Microscopic algae called ‘microalgae’ can recover the nutrients contained in waste water, transforming this into valuable agricultural products such as biostimulants and biopesticides, alongside feed additives for aquaculture. The processes involved use less energy and produce less greenhouse gas than conventional systems. But to encourage investment and take-up of this green technology means being able to do so at scale. The EU-supported SABANA project has demonstrated the technology at close to industrial scale in three facilities. The first, built by Biorizon Biotech, produced clean biomass for high-value applications. The others, built by FCC Aqualia, treat waste water using microalgae, producing biomass for low-value applications. The project was also instrumental in creating the first fully microalgae-driven waste water treatment plant in Europe, in Hellin, Spain. “We hope that this first demonstration of the technology in Europe, possibly the world, will inspire commercial development, especially for small and medium cities,” says Gabriel Acien Fernandez, project coordinator from the University of Almeria. SABANA has so far sparked a number of innovations currently being exploited by project partners including: biomass harvesting and processing technologies by GEA Westfalia and microalgae biomass processing for feed additives by AIA. Current patents include: Biorizon Biotech’s microalgae-derived biostimulants and biopesticides and the University of Almeria’s SCADA systems for microalgae facilities.
In previous projects, such as ALGAFUEL and ALL-GAS, the SABANA team had developed methods to produce the microalgae biomass coupled to treatment of effluents such as flue gases, sewage and animal manure, sparking commercial interest. To capitalise on this, in collaboration with the scientific agency of the Andalusian Regional Government (IFAPA), SABANA built a demonstration centre at the University of Almeria. This created three hectares of indoor and outdoor facilities to experiment with microalgae production. Around 100 different microalgae strains were evaluated for their suitability to produce the required agricultural end products. The 10 most promising were then grown in large reactors under different operational conditions, with the team also trying various harvesting and processing methods. “These tests allowed us to optimise the strains and our technologies while giving us the data needed for models to simulate scaled-up production,” explains Fernandez. Farmers helped assess SABANA’s biostimulants and biopesticides in seven greenhouse-based field trials. These products indicated a boost to food production of up to 20 %, as well as a reduction in fertiliser use by up to 20 %, alongside reduced use of chemical pesticides. The products were also attractive to farmers as they improved food quality, including size, colour and taste. The feed additives were also evaluated in aquaculture, using aquafeed containing 4 % microalgae extract, to feed fish, which also yielded promising results. Microalgae biomass increases the sustainability of aquaculture by reducing the use of antibiotics in feed additives, while also benefiting fish health thanks to microalgae’s probiotic effects which increase resilience to adverse conditions.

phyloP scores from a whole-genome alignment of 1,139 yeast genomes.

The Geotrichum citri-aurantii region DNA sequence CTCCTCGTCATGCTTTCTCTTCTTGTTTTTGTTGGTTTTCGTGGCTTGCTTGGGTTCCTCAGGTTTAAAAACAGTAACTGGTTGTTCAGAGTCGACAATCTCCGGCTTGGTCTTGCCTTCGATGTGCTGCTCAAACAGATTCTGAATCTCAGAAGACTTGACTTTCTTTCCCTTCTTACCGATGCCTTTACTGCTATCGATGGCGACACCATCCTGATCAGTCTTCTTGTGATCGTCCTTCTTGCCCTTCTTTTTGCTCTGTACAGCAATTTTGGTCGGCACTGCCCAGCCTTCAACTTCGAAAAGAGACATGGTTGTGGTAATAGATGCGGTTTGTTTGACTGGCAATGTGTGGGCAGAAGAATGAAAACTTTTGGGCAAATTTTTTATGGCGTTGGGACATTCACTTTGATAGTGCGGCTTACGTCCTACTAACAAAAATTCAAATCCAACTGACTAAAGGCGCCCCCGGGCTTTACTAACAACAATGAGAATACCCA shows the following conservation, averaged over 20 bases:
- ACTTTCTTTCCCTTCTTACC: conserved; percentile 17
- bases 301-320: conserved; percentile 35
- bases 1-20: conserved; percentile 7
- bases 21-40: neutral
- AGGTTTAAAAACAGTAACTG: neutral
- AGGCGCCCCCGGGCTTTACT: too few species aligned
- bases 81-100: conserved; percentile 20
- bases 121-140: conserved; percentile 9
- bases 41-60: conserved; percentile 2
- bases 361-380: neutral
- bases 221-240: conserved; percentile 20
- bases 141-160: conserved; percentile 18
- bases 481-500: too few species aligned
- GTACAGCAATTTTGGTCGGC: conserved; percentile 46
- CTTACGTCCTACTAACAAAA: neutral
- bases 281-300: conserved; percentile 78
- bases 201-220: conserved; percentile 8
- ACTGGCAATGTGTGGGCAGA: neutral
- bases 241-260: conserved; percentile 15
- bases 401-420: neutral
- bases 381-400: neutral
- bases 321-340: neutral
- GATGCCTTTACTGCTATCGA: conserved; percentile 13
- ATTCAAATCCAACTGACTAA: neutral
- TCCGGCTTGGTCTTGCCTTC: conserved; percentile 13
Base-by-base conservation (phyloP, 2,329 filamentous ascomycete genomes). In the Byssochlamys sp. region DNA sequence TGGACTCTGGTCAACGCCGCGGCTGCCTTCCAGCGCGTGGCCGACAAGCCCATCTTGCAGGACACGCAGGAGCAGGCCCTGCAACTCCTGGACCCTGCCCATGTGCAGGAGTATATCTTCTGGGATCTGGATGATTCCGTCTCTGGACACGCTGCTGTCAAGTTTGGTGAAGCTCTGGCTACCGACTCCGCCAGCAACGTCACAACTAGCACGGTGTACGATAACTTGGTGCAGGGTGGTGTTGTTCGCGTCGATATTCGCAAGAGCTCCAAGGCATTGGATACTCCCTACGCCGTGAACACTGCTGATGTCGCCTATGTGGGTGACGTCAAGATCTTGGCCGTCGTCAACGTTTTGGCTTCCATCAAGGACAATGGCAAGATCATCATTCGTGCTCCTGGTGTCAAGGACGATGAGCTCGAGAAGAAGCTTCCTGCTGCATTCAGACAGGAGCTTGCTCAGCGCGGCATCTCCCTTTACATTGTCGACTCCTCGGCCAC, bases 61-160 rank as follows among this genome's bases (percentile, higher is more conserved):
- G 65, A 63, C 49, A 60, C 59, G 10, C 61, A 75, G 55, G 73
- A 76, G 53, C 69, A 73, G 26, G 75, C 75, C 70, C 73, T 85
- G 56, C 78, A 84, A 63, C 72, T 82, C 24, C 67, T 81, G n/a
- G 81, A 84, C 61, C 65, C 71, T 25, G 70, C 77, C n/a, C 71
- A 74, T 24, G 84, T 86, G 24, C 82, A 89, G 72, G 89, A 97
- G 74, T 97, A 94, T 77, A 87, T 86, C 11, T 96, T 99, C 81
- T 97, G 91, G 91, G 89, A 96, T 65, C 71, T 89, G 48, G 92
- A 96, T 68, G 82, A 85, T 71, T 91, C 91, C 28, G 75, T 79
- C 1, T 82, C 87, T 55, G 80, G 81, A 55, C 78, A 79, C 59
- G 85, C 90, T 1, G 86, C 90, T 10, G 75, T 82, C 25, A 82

“Aside from these specific results, the centre’s training and communication activities have also generated interest from companies and research centres interested in collaboration, as well as from young researchers, students and even the general public,” adds Fernandez. SABANA’s facilities are now being further developed as part of PILOTS4U. “Companies are already embracing the change from chemical products to bio ones. While a similar shift is expected in aquaculture, regulation means it will take longer,” concludes Fernandez. As well as working to expand their portfolio of microalgae-derived products, the team will next trial their approach with other applications, such as bioplastics production.
SABANA, microalgae, waste water treatment, agricultural, aquaculture, fish, food, biostimulants, biopesticides, feed additives, biomass